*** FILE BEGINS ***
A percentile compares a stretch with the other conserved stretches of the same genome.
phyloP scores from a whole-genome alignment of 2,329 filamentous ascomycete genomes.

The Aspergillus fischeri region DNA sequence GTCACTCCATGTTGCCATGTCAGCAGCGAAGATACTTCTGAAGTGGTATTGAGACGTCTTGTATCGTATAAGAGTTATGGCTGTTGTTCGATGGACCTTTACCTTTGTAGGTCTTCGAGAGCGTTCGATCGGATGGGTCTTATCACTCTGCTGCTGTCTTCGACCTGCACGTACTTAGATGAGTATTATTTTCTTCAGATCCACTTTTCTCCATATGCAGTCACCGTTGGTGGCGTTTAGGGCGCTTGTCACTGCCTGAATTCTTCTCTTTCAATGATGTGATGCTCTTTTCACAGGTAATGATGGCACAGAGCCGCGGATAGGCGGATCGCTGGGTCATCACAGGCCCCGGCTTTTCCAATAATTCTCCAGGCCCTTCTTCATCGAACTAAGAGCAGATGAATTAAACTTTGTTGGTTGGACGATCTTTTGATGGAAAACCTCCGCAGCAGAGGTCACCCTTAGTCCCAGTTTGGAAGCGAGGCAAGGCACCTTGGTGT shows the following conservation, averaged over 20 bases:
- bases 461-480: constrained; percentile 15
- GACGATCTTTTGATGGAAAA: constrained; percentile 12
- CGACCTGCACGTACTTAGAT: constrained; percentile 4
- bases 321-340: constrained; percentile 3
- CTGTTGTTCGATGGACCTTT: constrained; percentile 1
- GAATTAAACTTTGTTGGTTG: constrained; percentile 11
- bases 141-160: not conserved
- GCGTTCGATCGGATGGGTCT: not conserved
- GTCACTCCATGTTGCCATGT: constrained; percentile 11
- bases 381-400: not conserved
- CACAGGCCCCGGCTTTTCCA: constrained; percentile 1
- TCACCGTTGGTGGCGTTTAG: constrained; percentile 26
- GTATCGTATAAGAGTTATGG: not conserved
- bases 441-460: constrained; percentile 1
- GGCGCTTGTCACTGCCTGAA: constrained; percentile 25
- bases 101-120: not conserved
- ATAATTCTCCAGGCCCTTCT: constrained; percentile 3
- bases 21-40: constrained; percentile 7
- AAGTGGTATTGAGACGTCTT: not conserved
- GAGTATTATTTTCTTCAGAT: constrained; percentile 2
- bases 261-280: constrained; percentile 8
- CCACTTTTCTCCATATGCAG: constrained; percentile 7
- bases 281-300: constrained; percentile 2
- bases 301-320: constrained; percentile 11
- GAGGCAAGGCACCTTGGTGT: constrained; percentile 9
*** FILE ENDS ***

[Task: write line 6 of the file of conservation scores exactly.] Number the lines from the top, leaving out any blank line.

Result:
- CGACCTGCACGTACTTAGAT: constrained; percentile 4